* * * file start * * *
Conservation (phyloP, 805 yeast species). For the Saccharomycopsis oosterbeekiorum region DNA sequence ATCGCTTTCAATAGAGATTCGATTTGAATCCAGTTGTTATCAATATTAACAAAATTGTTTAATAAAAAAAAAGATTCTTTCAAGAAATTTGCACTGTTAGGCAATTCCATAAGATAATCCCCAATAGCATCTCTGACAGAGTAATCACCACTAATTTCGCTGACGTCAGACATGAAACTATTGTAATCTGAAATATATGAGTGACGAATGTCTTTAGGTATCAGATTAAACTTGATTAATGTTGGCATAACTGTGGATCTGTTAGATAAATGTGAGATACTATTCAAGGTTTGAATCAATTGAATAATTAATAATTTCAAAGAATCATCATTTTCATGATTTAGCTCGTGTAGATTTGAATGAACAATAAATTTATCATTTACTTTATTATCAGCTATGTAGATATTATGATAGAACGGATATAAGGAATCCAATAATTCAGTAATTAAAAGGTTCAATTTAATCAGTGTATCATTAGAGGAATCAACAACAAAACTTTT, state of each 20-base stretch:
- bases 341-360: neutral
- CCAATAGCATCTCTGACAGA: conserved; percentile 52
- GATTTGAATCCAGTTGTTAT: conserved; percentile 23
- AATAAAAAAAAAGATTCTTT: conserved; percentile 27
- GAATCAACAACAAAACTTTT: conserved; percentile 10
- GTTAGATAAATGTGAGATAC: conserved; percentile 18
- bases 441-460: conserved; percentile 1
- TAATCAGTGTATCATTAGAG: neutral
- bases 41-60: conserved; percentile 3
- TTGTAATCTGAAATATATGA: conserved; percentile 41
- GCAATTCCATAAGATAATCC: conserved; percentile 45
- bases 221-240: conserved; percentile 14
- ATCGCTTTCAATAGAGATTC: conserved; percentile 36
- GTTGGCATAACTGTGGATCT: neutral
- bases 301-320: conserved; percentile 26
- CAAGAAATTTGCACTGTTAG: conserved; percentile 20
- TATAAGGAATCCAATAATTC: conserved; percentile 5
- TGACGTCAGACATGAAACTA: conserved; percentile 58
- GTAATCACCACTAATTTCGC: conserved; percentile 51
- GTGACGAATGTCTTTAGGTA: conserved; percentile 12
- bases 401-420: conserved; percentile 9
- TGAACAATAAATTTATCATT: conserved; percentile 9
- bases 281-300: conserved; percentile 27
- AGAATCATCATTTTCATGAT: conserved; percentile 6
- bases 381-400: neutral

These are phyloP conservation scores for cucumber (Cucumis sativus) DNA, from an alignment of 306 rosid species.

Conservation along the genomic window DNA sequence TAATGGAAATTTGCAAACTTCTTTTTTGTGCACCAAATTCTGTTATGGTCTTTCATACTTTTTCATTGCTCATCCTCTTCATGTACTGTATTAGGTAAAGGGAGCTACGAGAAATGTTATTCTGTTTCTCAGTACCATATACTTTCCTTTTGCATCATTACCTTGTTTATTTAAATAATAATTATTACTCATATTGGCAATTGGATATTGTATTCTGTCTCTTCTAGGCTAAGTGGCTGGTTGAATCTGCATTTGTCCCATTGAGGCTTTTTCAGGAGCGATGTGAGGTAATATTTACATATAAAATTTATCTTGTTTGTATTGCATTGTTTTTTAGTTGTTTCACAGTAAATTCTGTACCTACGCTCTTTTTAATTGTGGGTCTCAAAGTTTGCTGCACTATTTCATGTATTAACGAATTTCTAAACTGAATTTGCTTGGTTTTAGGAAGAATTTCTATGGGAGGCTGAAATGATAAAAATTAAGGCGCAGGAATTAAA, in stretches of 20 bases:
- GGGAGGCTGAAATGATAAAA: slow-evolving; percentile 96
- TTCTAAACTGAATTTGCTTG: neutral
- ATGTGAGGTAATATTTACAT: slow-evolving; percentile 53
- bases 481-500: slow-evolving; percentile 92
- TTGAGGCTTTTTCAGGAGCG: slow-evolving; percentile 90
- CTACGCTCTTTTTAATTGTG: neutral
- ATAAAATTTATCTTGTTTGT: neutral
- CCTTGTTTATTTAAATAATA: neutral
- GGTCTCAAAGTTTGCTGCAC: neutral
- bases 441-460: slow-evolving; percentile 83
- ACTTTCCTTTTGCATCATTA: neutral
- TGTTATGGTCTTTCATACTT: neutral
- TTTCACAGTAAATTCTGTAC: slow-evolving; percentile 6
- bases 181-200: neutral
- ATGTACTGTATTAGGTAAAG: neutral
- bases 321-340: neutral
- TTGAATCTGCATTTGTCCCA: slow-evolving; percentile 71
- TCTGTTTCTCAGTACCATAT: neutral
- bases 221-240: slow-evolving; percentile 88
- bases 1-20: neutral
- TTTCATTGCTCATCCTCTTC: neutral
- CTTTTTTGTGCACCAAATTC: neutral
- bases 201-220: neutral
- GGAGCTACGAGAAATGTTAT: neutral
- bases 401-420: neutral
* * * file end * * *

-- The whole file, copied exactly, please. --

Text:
Conservation (phyloP, 805 yeast species). For the Saccharomycopsis oosterbeekiorum region DNA sequence ATCGCTTTCAATAGAGATTCGATTTGAATCCAGTTGTTATCAATATTAACAAAATTGTTTAATAAAAAAAAAGATTCTTTCAAGAAATTTGCACTGTTAGGCAATTCCATAAGATAATCCCCAATAGCATCTCTGACAGAGTAATCACCACTAATTTCGCTGACGTCAGACATGAAACTATTGTAATCTGAAATATATGAGTGACGAATGTCTTTAGGTATCAGATTAAACTTGATTAATGTTGGCATAACTGTGGATCTGTTAGATAAATGTGAGATACTATTCAAGGTTTGAATCAATTGAATAATTAATAATTTCAAAGAATCATCATTTTCATGATTTAGCTCGTGTAGATTTGAATGAACAATAAATTTATCATTTACTTTATTATCAGCTATGTAGATATTATGATAGAACGGATATAAGGAATCCAATAATTCAGTAATTAAAAGGTTCAATTTAATCAGTGTATCATTAGAGGAATCAACAACAAAACTTTT, state of each 20-base stretch:
- bases 341-360: neutral
- CCAATAGCATCTCTGACAGA: conserved; percentile 52
- GATTTGAATCCAGTTGTTAT: conserved; percentile 23
- AATAAAAAAAAAGATTCTTT: conserved; percentile 27
- GAATCAACAACAAAACTTTT: conserved; percentile 10
- GTTAGATAAATGTGAGATAC: conserved; percentile 18
- bases 441-460: conserved; percentile 1
- TAATCAGTGTATCATTAGAG: neutral
- bases 41-60: conserved; percentile 3
- TTGTAATCTGAAATATATGA: conserved; percentile 41
- GCAATTCCATAAGATAATCC: conserved; percentile 45
- bases 221-240: conserved; percentile 14
- ATCGCTTTCAATAGAGATTC: conserved; percentile 36
- GTTGGCATAACTGTGGATCT: neutral
- bases 301-320: conserved; percentile 26
- CAAGAAATTTGCACTGTTAG: conserved; percentile 20
- TATAAGGAATCCAATAATTC: conserved; percentile 5
- TGACGTCAGACATGAAACTA: conserved; percentile 58
- GTAATCACCACTAATTTCGC: conserved; percentile 51
- GTGACGAATGTCTTTAGGTA: conserved; percentile 12
- bases 401-420: conserved; percentile 9
- TGAACAATAAATTTATCATT: conserved; percentile 9
- bases 281-300: conserved; percentile 27
- AGAATCATCATTTTCATGAT: conserved; percentile 6
- bases 381-400: neutral

These are phyloP conservation scores for cucumber (Cucumis sativus) DNA, from an alignment of 306 rosid species.

Conservation along the genomic window DNA sequence TAATGGAAATTTGCAAACTTCTTTTTTGTGCACCAAATTCTGTTATGGTCTTTCATACTTTTTCATTGCTCATCCTCTTCATGTACTGTATTAGGTAAAGGGAGCTACGAGAAATGTTATTCTGTTTCTCAGTACCATATACTTTCCTTTTGCATCATTACCTTGTTTATTTAAATAATAATTATTACTCATATTGGCAATTGGATATTGTATTCTGTCTCTTCTAGGCTAAGTGGCTGGTTGAATCTGCATTTGTCCCATTGAGGCTTTTTCAGGAGCGATGTGAGGTAATATTTACATATAAAATTTATCTTGTTTGTATTGCATTGTTTTTTAGTTGTTTCACAGTAAATTCTGTACCTACGCTCTTTTTAATTGTGGGTCTCAAAGTTTGCTGCACTATTTCATGTATTAACGAATTTCTAAACTGAATTTGCTTGGTTTTAGGAAGAATTTCTATGGGAGGCTGAAATGATAAAAATTAAGGCGCAGGAATTAAA, in stretches of 20 bases:
- GGGAGGCTGAAATGATAAAA: slow-evolving; percentile 96
- TTCTAAACTGAATTTGCTTG: neutral
- ATGTGAGGTAATATTTACAT: slow-evolving; percentile 53
- bases 481-500: slow-evolving; percentile 92
- TTGAGGCTTTTTCAGGAGCG: slow-evolving; percentile 90
- CTACGCTCTTTTTAATTGTG: neutral
- ATAAAATTTATCTTGTTTGT: neutral
- CCTTGTTTATTTAAATAATA: neutral
- GGTCTCAAAGTTTGCTGCAC: neutral
- bases 441-460: slow-evolving; percentile 83
- ACTTTCCTTTTGCATCATTA: neutral
- TGTTATGGTCTTTCATACTT: neutral
- TTTCACAGTAAATTCTGTAC: slow-evolving; percentile 6
- bases 181-200: neutral
- ATGTACTGTATTAGGTAAAG: neutral
- bases 321-340: neutral
- TTGAATCTGCATTTGTCCCA: slow-evolving; percentile 71
- TCTGTTTCTCAGTACCATAT: neutral
- bases 221-240: slow-evolving; percentile 88
- bases 1-20: neutral
- TTTCATTGCTCATCCTCTTC: neutral
- CTTTTTTGTGCACCAAATTC: neutral
- bases 201-220: neutral
- GGAGCTACGAGAAATGTTAT: neutral
- bases 401-420: neutral